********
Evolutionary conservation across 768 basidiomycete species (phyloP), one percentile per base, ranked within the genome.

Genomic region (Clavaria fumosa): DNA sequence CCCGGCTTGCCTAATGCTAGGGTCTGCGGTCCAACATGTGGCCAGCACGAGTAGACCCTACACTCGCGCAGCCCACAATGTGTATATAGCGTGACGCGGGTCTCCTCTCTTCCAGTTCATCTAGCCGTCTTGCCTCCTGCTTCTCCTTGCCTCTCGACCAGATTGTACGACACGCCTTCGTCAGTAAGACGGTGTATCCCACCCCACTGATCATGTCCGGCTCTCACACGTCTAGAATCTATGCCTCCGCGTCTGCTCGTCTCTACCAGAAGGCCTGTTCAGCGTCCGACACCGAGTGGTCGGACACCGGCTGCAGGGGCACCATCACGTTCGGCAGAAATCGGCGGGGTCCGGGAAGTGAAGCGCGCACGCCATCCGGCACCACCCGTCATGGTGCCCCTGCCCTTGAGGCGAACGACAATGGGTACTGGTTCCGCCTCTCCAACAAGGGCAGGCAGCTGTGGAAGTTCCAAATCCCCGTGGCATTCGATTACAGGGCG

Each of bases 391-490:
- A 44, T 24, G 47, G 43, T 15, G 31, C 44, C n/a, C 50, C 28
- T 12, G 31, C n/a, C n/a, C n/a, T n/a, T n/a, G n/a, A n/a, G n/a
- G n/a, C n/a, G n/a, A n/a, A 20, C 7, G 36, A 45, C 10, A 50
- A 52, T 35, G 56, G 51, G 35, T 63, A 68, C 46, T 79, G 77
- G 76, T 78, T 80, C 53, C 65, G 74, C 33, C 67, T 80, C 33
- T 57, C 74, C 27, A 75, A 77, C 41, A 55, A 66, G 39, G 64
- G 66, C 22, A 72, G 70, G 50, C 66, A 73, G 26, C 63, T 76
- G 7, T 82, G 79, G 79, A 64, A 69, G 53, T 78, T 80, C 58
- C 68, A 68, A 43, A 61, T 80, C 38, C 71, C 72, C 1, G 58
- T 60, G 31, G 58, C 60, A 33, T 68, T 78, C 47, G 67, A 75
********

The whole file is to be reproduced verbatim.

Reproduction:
Evolutionary conservation across 768 basidiomycete species (phyloP), one percentile per base, ranked within the genome.

Genomic region (Clavaria fumosa): DNA sequence CCCGGCTTGCCTAATGCTAGGGTCTGCGGTCCAACATGTGGCCAGCACGAGTAGACCCTACACTCGCGCAGCCCACAATGTGTATATAGCGTGACGCGGGTCTCCTCTCTTCCAGTTCATCTAGCCGTCTTGCCTCCTGCTTCTCCTTGCCTCTCGACCAGATTGTACGACACGCCTTCGTCAGTAAGACGGTGTATCCCACCCCACTGATCATGTCCGGCTCTCACACGTCTAGAATCTATGCCTCCGCGTCTGCTCGTCTCTACCAGAAGGCCTGTTCAGCGTCCGACACCGAGTGGTCGGACACCGGCTGCAGGGGCACCATCACGTTCGGCAGAAATCGGCGGGGTCCGGGAAGTGAAGCGCGCACGCCATCCGGCACCACCCGTCATGGTGCCCCTGCCCTTGAGGCGAACGACAATGGGTACTGGTTCCGCCTCTCCAACAAGGGCAGGCAGCTGTGGAAGTTCCAAATCCCCGTGGCATTCGATTACAGGGCG

Each of bases 391-490:
- A 44, T 24, G 47, G 43, T 15, G 31, C 44, C n/a, C 50, C 28
- T 12, G 31, C n/a, C n/a, C n/a, T n/a, T n/a, G n/a, A n/a, G n/a
- G n/a, C n/a, G n/a, A n/a, A 20, C 7, G 36, A 45, C 10, A 50
- A 52, T 35, G 56, G 51, G 35, T 63, A 68, C 46, T 79, G 77
- G 76, T 78, T 80, C 53, C 65, G 74, C 33, C 67, T 80, C 33
- T 57, C 74, C 27, A 75, A 77, C 41, A 55, A 66, G 39, G 64
- G 66, C 22, A 72, G 70, G 50, C 66, A 73, G 26, C 63, T 76
- G 7, T 82, G 79, G 79, A 64, A 69, G 53, T 78, T 80, C 58
- C 68, A 68, A 43, A 61, T 80, C 38, C 71, C 72, C 1, G 58
- T 60, G 31, G 58, C 60, A 33, T 68, T 78, C 47, G 67, A 75